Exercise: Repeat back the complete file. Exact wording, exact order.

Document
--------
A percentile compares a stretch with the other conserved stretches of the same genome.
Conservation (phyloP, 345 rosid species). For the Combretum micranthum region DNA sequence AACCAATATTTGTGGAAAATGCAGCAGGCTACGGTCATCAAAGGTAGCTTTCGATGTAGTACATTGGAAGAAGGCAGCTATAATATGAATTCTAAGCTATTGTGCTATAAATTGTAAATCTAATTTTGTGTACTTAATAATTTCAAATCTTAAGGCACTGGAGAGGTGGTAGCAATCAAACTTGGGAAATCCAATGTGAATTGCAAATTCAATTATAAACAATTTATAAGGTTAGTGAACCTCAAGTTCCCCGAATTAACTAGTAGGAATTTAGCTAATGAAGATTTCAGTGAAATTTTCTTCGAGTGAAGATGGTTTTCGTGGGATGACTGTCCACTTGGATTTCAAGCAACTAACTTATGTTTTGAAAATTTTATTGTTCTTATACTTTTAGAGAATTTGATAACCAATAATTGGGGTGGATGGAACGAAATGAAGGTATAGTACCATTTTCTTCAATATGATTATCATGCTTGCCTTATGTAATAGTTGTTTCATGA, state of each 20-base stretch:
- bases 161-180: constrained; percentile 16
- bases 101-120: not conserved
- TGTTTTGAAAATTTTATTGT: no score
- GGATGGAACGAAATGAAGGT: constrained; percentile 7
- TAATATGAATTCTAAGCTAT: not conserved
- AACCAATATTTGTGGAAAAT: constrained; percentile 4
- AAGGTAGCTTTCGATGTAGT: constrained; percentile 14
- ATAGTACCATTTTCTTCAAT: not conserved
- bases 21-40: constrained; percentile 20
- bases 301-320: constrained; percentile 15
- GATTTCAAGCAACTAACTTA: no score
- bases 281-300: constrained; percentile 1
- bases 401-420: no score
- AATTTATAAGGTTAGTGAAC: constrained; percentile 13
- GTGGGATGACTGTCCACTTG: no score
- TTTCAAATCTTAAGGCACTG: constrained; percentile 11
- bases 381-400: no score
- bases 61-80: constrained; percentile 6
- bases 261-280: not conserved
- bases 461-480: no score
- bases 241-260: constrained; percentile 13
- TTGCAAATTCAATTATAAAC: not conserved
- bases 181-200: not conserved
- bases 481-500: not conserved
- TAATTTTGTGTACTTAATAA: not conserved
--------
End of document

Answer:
A percentile compares a stretch with the other conserved stretches of the same genome.
Conservation (phyloP, 345 rosid species). For the Combretum micranthum region DNA sequence AACCAATATTTGTGGAAAATGCAGCAGGCTACGGTCATCAAAGGTAGCTTTCGATGTAGTACATTGGAAGAAGGCAGCTATAATATGAATTCTAAGCTATTGTGCTATAAATTGTAAATCTAATTTTGTGTACTTAATAATTTCAAATCTTAAGGCACTGGAGAGGTGGTAGCAATCAAACTTGGGAAATCCAATGTGAATTGCAAATTCAATTATAAACAATTTATAAGGTTAGTGAACCTCAAGTTCCCCGAATTAACTAGTAGGAATTTAGCTAATGAAGATTTCAGTGAAATTTTCTTCGAGTGAAGATGGTTTTCGTGGGATGACTGTCCACTTGGATTTCAAGCAACTAACTTATGTTTTGAAAATTTTATTGTTCTTATACTTTTAGAGAATTTGATAACCAATAATTGGGGTGGATGGAACGAAATGAAGGTATAGTACCATTTTCTTCAATATGATTATCATGCTTGCCTTATGTAATAGTTGTTTCATGA, state of each 20-base stretch:
- bases 161-180: constrained; percentile 16
- bases 101-120: not conserved
- TGTTTTGAAAATTTTATTGT: no score
- GGATGGAACGAAATGAAGGT: constrained; percentile 7
- TAATATGAATTCTAAGCTAT: not conserved
- AACCAATATTTGTGGAAAAT: constrained; percentile 4
- AAGGTAGCTTTCGATGTAGT: constrained; percentile 14
- ATAGTACCATTTTCTTCAAT: not conserved
- bases 21-40: constrained; percentile 20
- bases 301-320: constrained; percentile 15
- GATTTCAAGCAACTAACTTA: no score
- bases 281-300: constrained; percentile 1
- bases 401-420: no score
- AATTTATAAGGTTAGTGAAC: constrained; percentile 13
- GTGGGATGACTGTCCACTTG: no score
- TTTCAAATCTTAAGGCACTG: constrained; percentile 11
- bases 381-400: no score
- bases 61-80: constrained; percentile 6
- bases 261-280: not conserved
- bases 461-480: no score
- bases 241-260: constrained; percentile 13
- TTGCAAATTCAATTATAAAC: not conserved
- bases 181-200: not conserved
- bases 481-500: not conserved
- TAATTTTGTGTACTTAATAA: not conserved